Mochikit notes

I never thought to be writing real-time control applications in Javascript, but I suppose stranger things have happenned. Here are a few things I've learned that were not clear to me from the main Mochikit documentation.


1. Async module - Deferred callbacks

Normally, a Deferred callback (or errback) function returns a value that is passed as the parameter to the next callback in the chain, or which becomes the final result of the Deferred operation. Usually, this will simply be a copy of the supplied parameter. But if the callback has taken an action that effectively changes the original response (e.g. a local default value provider might translate an HTTP 404 response into a new HTTP 200 response with the default content), then new result can be passed onward for subsequent callback handlers to process.

A Deferred operation eventually yields a final result, which is constructed by the sequenced application (composition) of funtions in the callback chain. The result of a callback invoked by mainline code is discarded (usually being consumed by that final callback function), but when a new Deferred is created by a callback function, its final result can be passed pack to the original Deferred object.

Thus, a Deferred callback (or errback) function may itself initiate a new operation that completes asynchronously, which in turn further delays completion of the original request (e.g. a web request that returns an HTTP redirect response may be used to trigger a new request to the redirected URI that is used to fulfil the original request). In such cases, if the callback returns a new Deferred object, the callback chain is suspended until that Deferred object has yielded a final result; that result is then passed onward down the original callback chain.

2. Timeout of HTTP requests

I found some off-the-cuff code for timing out operations on the web submitted by Mochikit's author, Bob Ippolito, but I still had to dig around a bit to make an HTTP request with timeout (largely due to unfamiliarity with Javascript). Anyway, I've constructed some code that seems to work, which I thought might be a useful example for others to hack at:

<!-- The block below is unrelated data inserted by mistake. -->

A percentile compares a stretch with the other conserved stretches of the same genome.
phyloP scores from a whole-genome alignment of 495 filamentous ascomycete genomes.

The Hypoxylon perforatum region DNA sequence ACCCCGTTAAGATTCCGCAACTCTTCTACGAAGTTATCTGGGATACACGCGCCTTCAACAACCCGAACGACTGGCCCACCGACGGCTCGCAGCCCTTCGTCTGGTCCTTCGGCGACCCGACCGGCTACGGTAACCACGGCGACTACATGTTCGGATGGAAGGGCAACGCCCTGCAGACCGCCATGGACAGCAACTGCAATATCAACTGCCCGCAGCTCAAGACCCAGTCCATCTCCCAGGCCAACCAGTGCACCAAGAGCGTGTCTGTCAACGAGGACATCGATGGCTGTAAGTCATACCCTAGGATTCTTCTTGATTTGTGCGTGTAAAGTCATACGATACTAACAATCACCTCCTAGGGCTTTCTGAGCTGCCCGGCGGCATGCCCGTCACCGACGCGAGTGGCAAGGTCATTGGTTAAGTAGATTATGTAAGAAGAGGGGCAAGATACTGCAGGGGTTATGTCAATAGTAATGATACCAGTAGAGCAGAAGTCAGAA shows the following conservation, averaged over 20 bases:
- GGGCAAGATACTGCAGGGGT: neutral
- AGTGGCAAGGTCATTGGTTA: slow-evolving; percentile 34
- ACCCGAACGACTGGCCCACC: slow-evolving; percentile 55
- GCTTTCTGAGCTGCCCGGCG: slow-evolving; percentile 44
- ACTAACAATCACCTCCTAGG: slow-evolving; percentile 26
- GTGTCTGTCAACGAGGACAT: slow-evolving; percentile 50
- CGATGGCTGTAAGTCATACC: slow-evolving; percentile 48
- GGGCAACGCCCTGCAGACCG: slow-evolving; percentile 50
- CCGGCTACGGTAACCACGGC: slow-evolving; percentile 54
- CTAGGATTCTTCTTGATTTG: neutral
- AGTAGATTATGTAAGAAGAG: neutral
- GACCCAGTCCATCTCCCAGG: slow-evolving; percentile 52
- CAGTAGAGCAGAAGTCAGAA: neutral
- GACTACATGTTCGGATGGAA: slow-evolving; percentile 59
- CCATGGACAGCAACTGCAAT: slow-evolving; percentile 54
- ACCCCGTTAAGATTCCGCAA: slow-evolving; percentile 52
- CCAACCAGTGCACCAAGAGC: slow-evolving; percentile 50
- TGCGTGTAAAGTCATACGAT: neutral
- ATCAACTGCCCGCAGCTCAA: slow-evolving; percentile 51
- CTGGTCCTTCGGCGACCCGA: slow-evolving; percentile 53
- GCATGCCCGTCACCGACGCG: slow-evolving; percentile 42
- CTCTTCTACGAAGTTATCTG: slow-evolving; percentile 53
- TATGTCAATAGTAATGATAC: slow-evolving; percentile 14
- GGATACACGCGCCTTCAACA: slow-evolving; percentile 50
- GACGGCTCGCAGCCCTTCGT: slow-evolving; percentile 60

// Function behaves a bit like 'doSimpleXMLHttpRequest', except that it 
// takes a timeout (seconds) argument and completes the request with a 
// CancelledError condition if the HTTP operation does not complete 
// within the specified time interval
function doTimedXMLHttpRequest(uripath, timeout)
    // logDebug("doTimedXMLHttpRequest: ", uripath, ", timeout: ", timeout) ;
    return addTimeout(doSimpleXMLHttpRequest(uripath), timeout) ;

// Accepts a deferred value, and returns a deferred that behaves
// just like the original except that it is cancelled if it fails
// to complete in the specified number of seconds.
function addTimeout(deferred, timeout)
    // logDebug("addTimeout: ", timeout) ;
    // Define local canceller function, bound to deferred
    var canceller = callLater(timeout,
        function ()
            // Cancel the deferred after timeout seconds
            // logDebug("** Timeout") ;
            deferred.cancel() ;
            } ) ;
        function (res) 
            // If the deferred fires, cancel the timeout
            // logDebug("** Cancel timeout") ;
            canceller.cancel() ;
            return res;
            } ) ;
    return deferred

-- GrahamKlyne 2006-02-23 14:25:54

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